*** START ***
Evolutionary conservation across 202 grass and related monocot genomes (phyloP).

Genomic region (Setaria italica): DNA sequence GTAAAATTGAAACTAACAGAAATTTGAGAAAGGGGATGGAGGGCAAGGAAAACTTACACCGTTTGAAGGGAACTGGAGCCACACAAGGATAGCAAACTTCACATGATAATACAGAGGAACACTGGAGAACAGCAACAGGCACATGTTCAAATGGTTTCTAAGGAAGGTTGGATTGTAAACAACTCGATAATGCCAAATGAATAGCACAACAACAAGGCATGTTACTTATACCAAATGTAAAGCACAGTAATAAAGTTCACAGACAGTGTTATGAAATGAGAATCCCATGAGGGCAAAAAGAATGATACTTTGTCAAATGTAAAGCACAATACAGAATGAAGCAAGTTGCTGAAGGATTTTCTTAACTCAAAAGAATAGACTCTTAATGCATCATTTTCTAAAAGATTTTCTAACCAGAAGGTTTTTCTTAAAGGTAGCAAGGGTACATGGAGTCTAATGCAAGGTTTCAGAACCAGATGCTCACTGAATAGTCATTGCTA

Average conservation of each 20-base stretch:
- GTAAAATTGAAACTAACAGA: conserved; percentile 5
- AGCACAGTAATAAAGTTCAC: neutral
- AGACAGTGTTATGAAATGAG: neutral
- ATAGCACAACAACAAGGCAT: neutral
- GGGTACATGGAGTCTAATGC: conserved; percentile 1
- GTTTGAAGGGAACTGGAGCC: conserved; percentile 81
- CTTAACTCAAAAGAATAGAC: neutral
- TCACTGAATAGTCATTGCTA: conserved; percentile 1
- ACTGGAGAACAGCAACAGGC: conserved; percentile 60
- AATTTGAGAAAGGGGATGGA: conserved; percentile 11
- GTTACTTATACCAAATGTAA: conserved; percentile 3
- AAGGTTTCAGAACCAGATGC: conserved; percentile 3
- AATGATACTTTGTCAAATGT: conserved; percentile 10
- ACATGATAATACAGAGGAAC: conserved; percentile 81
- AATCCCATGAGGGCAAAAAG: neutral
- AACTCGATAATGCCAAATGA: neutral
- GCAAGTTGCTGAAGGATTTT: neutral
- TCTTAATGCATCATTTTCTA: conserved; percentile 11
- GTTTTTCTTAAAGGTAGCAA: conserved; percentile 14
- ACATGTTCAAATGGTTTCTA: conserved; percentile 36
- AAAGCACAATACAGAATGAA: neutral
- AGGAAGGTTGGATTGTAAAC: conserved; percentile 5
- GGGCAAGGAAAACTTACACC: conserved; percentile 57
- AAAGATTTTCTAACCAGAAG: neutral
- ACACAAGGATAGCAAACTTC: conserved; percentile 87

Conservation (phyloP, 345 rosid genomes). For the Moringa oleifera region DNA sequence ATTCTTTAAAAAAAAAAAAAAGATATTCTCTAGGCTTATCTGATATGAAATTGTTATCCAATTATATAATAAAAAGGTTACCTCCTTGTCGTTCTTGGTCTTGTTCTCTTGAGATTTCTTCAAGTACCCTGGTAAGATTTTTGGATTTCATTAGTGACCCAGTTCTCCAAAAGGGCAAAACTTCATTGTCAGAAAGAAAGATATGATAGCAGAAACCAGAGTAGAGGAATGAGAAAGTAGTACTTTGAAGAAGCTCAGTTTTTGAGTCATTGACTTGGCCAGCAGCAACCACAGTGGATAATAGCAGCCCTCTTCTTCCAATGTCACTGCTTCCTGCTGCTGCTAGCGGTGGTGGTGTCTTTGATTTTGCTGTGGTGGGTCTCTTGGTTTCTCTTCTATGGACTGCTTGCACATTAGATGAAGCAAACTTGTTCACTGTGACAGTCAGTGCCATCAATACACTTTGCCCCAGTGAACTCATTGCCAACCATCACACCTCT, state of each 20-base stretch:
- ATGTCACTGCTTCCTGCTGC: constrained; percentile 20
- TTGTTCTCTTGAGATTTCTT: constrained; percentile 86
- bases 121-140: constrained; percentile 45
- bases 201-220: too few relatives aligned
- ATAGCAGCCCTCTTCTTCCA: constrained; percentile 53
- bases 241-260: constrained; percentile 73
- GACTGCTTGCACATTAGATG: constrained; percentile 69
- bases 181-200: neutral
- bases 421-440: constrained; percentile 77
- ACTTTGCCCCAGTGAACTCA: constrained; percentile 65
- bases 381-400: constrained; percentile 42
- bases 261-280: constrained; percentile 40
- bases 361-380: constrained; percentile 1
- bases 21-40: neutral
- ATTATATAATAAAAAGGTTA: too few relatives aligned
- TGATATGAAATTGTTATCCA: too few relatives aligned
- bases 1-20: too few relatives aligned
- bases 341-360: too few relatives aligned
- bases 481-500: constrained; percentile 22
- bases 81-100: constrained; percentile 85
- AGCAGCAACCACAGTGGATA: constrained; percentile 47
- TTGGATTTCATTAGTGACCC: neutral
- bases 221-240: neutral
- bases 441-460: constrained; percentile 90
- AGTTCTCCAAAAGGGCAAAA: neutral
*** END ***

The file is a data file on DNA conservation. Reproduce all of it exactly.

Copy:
Evolutionary conservation across 202 grass and related monocot genomes (phyloP).

Genomic region (Setaria italica): DNA sequence GTAAAATTGAAACTAACAGAAATTTGAGAAAGGGGATGGAGGGCAAGGAAAACTTACACCGTTTGAAGGGAACTGGAGCCACACAAGGATAGCAAACTTCACATGATAATACAGAGGAACACTGGAGAACAGCAACAGGCACATGTTCAAATGGTTTCTAAGGAAGGTTGGATTGTAAACAACTCGATAATGCCAAATGAATAGCACAACAACAAGGCATGTTACTTATACCAAATGTAAAGCACAGTAATAAAGTTCACAGACAGTGTTATGAAATGAGAATCCCATGAGGGCAAAAAGAATGATACTTTGTCAAATGTAAAGCACAATACAGAATGAAGCAAGTTGCTGAAGGATTTTCTTAACTCAAAAGAATAGACTCTTAATGCATCATTTTCTAAAAGATTTTCTAACCAGAAGGTTTTTCTTAAAGGTAGCAAGGGTACATGGAGTCTAATGCAAGGTTTCAGAACCAGATGCTCACTGAATAGTCATTGCTA

Average conservation of each 20-base stretch:
- GTAAAATTGAAACTAACAGA: conserved; percentile 5
- AGCACAGTAATAAAGTTCAC: neutral
- AGACAGTGTTATGAAATGAG: neutral
- ATAGCACAACAACAAGGCAT: neutral
- GGGTACATGGAGTCTAATGC: conserved; percentile 1
- GTTTGAAGGGAACTGGAGCC: conserved; percentile 81
- CTTAACTCAAAAGAATAGAC: neutral
- TCACTGAATAGTCATTGCTA: conserved; percentile 1
- ACTGGAGAACAGCAACAGGC: conserved; percentile 60
- AATTTGAGAAAGGGGATGGA: conserved; percentile 11
- GTTACTTATACCAAATGTAA: conserved; percentile 3
- AAGGTTTCAGAACCAGATGC: conserved; percentile 3
- AATGATACTTTGTCAAATGT: conserved; percentile 10
- ACATGATAATACAGAGGAAC: conserved; percentile 81
- AATCCCATGAGGGCAAAAAG: neutral
- AACTCGATAATGCCAAATGA: neutral
- GCAAGTTGCTGAAGGATTTT: neutral
- TCTTAATGCATCATTTTCTA: conserved; percentile 11
- GTTTTTCTTAAAGGTAGCAA: conserved; percentile 14
- ACATGTTCAAATGGTTTCTA: conserved; percentile 36
- AAAGCACAATACAGAATGAA: neutral
- AGGAAGGTTGGATTGTAAAC: conserved; percentile 5
- GGGCAAGGAAAACTTACACC: conserved; percentile 57
- AAAGATTTTCTAACCAGAAG: neutral
- ACACAAGGATAGCAAACTTC: conserved; percentile 87

Conservation (phyloP, 345 rosid genomes). For the Moringa oleifera region DNA sequence ATTCTTTAAAAAAAAAAAAAAGATATTCTCTAGGCTTATCTGATATGAAATTGTTATCCAATTATATAATAAAAAGGTTACCTCCTTGTCGTTCTTGGTCTTGTTCTCTTGAGATTTCTTCAAGTACCCTGGTAAGATTTTTGGATTTCATTAGTGACCCAGTTCTCCAAAAGGGCAAAACTTCATTGTCAGAAAGAAAGATATGATAGCAGAAACCAGAGTAGAGGAATGAGAAAGTAGTACTTTGAAGAAGCTCAGTTTTTGAGTCATTGACTTGGCCAGCAGCAACCACAGTGGATAATAGCAGCCCTCTTCTTCCAATGTCACTGCTTCCTGCTGCTGCTAGCGGTGGTGGTGTCTTTGATTTTGCTGTGGTGGGTCTCTTGGTTTCTCTTCTATGGACTGCTTGCACATTAGATGAAGCAAACTTGTTCACTGTGACAGTCAGTGCCATCAATACACTTTGCCCCAGTGAACTCATTGCCAACCATCACACCTCT, state of each 20-base stretch:
- ATGTCACTGCTTCCTGCTGC: constrained; percentile 20
- TTGTTCTCTTGAGATTTCTT: constrained; percentile 86
- bases 121-140: constrained; percentile 45
- bases 201-220: too few relatives aligned
- ATAGCAGCCCTCTTCTTCCA: constrained; percentile 53
- bases 241-260: constrained; percentile 73
- GACTGCTTGCACATTAGATG: constrained; percentile 69
- bases 181-200: neutral
- bases 421-440: constrained; percentile 77
- ACTTTGCCCCAGTGAACTCA: constrained; percentile 65
- bases 381-400: constrained; percentile 42
- bases 261-280: constrained; percentile 40
- bases 361-380: constrained; percentile 1
- bases 21-40: neutral
- ATTATATAATAAAAAGGTTA: too few relatives aligned
- TGATATGAAATTGTTATCCA: too few relatives aligned
- bases 1-20: too few relatives aligned
- bases 341-360: too few relatives aligned
- bases 481-500: constrained; percentile 22
- bases 81-100: constrained; percentile 85
- AGCAGCAACCACAGTGGATA: constrained; percentile 47
- TTGGATTTCATTAGTGACCC: neutral
- bases 221-240: neutral
- bases 441-460: constrained; percentile 90
- AGTTCTCCAAAAGGGCAAAA: neutral